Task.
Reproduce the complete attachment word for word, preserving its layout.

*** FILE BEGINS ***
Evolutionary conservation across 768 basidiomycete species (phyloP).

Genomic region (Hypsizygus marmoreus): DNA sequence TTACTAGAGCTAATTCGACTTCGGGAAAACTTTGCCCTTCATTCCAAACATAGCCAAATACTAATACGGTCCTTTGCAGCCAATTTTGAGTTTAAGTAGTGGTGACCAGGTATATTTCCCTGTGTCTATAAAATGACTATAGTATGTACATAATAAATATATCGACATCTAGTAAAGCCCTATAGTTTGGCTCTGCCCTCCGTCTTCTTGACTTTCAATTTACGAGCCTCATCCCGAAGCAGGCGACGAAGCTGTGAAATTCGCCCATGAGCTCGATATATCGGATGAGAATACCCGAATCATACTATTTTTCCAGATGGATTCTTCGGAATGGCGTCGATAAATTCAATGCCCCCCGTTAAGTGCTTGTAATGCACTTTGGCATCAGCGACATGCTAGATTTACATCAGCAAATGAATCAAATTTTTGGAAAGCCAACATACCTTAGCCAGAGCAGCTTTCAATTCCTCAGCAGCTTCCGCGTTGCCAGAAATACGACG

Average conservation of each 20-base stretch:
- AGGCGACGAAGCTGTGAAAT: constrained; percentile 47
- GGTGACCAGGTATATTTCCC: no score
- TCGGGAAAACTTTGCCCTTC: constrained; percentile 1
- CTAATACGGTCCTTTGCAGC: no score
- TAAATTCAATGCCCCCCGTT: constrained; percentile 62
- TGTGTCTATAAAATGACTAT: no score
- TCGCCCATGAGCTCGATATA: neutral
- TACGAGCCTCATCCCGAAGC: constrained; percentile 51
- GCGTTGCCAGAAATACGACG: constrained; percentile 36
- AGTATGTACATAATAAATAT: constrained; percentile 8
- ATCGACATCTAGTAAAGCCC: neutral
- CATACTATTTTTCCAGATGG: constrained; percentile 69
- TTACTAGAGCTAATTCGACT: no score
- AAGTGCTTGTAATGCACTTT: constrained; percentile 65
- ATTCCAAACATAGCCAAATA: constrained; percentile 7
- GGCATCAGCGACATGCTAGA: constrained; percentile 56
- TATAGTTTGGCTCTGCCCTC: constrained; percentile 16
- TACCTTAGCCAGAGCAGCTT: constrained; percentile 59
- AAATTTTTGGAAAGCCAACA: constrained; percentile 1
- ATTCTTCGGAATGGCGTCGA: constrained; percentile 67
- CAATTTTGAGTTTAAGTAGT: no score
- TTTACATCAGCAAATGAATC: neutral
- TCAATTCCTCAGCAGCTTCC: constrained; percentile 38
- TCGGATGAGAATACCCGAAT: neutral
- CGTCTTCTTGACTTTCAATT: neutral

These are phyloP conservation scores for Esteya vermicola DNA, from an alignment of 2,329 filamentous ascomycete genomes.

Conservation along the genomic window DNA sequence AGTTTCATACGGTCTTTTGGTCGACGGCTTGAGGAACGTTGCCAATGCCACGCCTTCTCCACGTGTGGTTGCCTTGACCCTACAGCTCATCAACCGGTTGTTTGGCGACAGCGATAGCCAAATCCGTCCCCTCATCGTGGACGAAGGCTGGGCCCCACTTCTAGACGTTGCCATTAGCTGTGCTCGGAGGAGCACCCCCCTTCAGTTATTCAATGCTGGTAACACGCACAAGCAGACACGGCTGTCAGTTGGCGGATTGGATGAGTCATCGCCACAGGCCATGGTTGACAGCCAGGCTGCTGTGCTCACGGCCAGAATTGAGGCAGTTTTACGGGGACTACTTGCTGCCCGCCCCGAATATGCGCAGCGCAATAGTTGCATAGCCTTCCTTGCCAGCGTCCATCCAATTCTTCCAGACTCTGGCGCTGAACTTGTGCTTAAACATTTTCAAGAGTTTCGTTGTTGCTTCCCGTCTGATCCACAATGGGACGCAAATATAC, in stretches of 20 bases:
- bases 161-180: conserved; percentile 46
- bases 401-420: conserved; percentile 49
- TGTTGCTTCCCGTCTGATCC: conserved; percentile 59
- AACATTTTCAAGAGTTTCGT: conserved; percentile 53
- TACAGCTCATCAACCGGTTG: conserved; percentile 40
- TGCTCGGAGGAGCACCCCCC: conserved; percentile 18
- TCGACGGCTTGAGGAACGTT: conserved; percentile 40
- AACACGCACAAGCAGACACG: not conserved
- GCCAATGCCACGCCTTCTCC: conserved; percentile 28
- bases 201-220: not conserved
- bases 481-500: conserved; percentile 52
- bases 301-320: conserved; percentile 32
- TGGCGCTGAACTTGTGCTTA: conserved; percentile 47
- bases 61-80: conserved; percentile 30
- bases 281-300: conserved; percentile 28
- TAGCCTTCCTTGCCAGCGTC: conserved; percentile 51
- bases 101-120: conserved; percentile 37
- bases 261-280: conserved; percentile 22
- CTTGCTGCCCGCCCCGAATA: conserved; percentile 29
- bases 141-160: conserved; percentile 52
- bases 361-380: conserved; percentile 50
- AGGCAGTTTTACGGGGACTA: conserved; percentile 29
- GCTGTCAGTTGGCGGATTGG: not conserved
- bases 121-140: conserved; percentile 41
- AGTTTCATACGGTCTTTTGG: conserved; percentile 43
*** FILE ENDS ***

Evolutionary conservation across 768 basidiomycete species (phyloP).

Genomic region (Hypsizygus marmoreus): DNA sequence TTACTAGAGCTAATTCGACTTCGGGAAAACTTTGCCCTTCATTCCAAACATAGCCAAATACTAATACGGTCCTTTGCAGCCAATTTTGAGTTTAAGTAGTGGTGACCAGGTATATTTCCCTGTGTCTATAAAATGACTATAGTATGTACATAATAAATATATCGACATCTAGTAAAGCCCTATAGTTTGGCTCTGCCCTCCGTCTTCTTGACTTTCAATTTACGAGCCTCATCCCGAAGCAGGCGACGAAGCTGTGAAATTCGCCCATGAGCTCGATATATCGGATGAGAATACCCGAATCATACTATTTTTCCAGATGGATTCTTCGGAATGGCGTCGATAAATTCAATGCCCCCCGTTAAGTGCTTGTAATGCACTTTGGCATCAGCGACATGCTAGATTTACATCAGCAAATGAATCAAATTTTTGGAAAGCCAACATACCTTAGCCAGAGCAGCTTTCAATTCCTCAGCAGCTTCCGCGTTGCCAGAAATACGACG

Average conservation of each 20-base stretch:
- AGGCGACGAAGCTGTGAAAT: constrained; percentile 47
- GGTGACCAGGTATATTTCCC: no score
- TCGGGAAAACTTTGCCCTTC: constrained; percentile 1
- CTAATACGGTCCTTTGCAGC: no score
- TAAATTCAATGCCCCCCGTT: constrained; percentile 62
- TGTGTCTATAAAATGACTAT: no score
- TCGCCCATGAGCTCGATATA: neutral
- TACGAGCCTCATCCCGAAGC: constrained; percentile 51
- GCGTTGCCAGAAATACGACG: constrained; percentile 36
- AGTATGTACATAATAAATAT: constrained; percentile 8
- ATCGACATCTAGTAAAGCCC: neutral
- CATACTATTTTTCCAGATGG: constrained; percentile 69
- TTACTAGAGCTAATTCGACT: no score
- AAGTGCTTGTAATGCACTTT: constrained; percentile 65
- ATTCCAAACATAGCCAAATA: constrained; percentile 7
- GGCATCAGCGACATGCTAGA: constrained; percentile 56
- TATAGTTTGGCTCTGCCCTC: constrained; percentile 16
- TACCTTAGCCAGAGCAGCTT: constrained; percentile 59
- AAATTTTTGGAAAGCCAACA: constrained; percentile 1
- ATTCTTCGGAATGGCGTCGA: constrained; percentile 67
- CAATTTTGAGTTTAAGTAGT: no score
- TTTACATCAGCAAATGAATC: neutral
- TCAATTCCTCAGCAGCTTCC: constrained; percentile 38
- TCGGATGAGAATACCCGAAT: neutral
- CGTCTTCTTGACTTTCAATT: neutral

These are phyloP conservation scores for Esteya vermicola DNA, from an alignment of 2,329 filamentous ascomycete genomes.

Conservation along the genomic window DNA sequence AGTTTCATACGGTCTTTTGGTCGACGGCTTGAGGAACGTTGCCAATGCCACGCCTTCTCCACGTGTGGTTGCCTTGACCCTACAGCTCATCAACCGGTTGTTTGGCGACAGCGATAGCCAAATCCGTCCCCTCATCGTGGACGAAGGCTGGGCCCCACTTCTAGACGTTGCCATTAGCTGTGCTCGGAGGAGCACCCCCCTTCAGTTATTCAATGCTGGTAACACGCACAAGCAGACACGGCTGTCAGTTGGCGGATTGGATGAGTCATCGCCACAGGCCATGGTTGACAGCCAGGCTGCTGTGCTCACGGCCAGAATTGAGGCAGTTTTACGGGGACTACTTGCTGCCCGCCCCGAATATGCGCAGCGCAATAGTTGCATAGCCTTCCTTGCCAGCGTCCATCCAATTCTTCCAGACTCTGGCGCTGAACTTGTGCTTAAACATTTTCAAGAGTTTCGTTGTTGCTTCCCGTCTGATCCACAATGGGACGCAAATATAC, in stretches of 20 bases:
- bases 161-180: conserved; percentile 46
- bases 401-420: conserved; percentile 49
- TGTTGCTTCCCGTCTGATCC: conserved; percentile 59
- AACATTTTCAAGAGTTTCGT: conserved; percentile 53
- TACAGCTCATCAACCGGTTG: conserved; percentile 40
- TGCTCGGAGGAGCACCCCCC: conserved; percentile 18
- TCGACGGCTTGAGGAACGTT: conserved; percentile 40
- AACACGCACAAGCAGACACG: not conserved
- GCCAATGCCACGCCTTCTCC: conserved; percentile 28
- bases 201-220: not conserved
- bases 481-500: conserved; percentile 52
- bases 301-320: conserved; percentile 32
- TGGCGCTGAACTTGTGCTTA: conserved; percentile 47
- bases 61-80: conserved; percentile 30
- bases 281-300: conserved; percentile 28
- TAGCCTTCCTTGCCAGCGTC: conserved; percentile 51
- bases 101-120: conserved; percentile 37
- bases 261-280: conserved; percentile 22
- CTTGCTGCCCGCCCCGAATA: conserved; percentile 29
- bases 141-160: conserved; percentile 52
- bases 361-380: conserved; percentile 50
- AGGCAGTTTTACGGGGACTA: conserved; percentile 29
- GCTGTCAGTTGGCGGATTGG: not conserved
- bases 121-140: conserved; percentile 41
- AGTTTCATACGGTCTTTTGG: conserved; percentile 43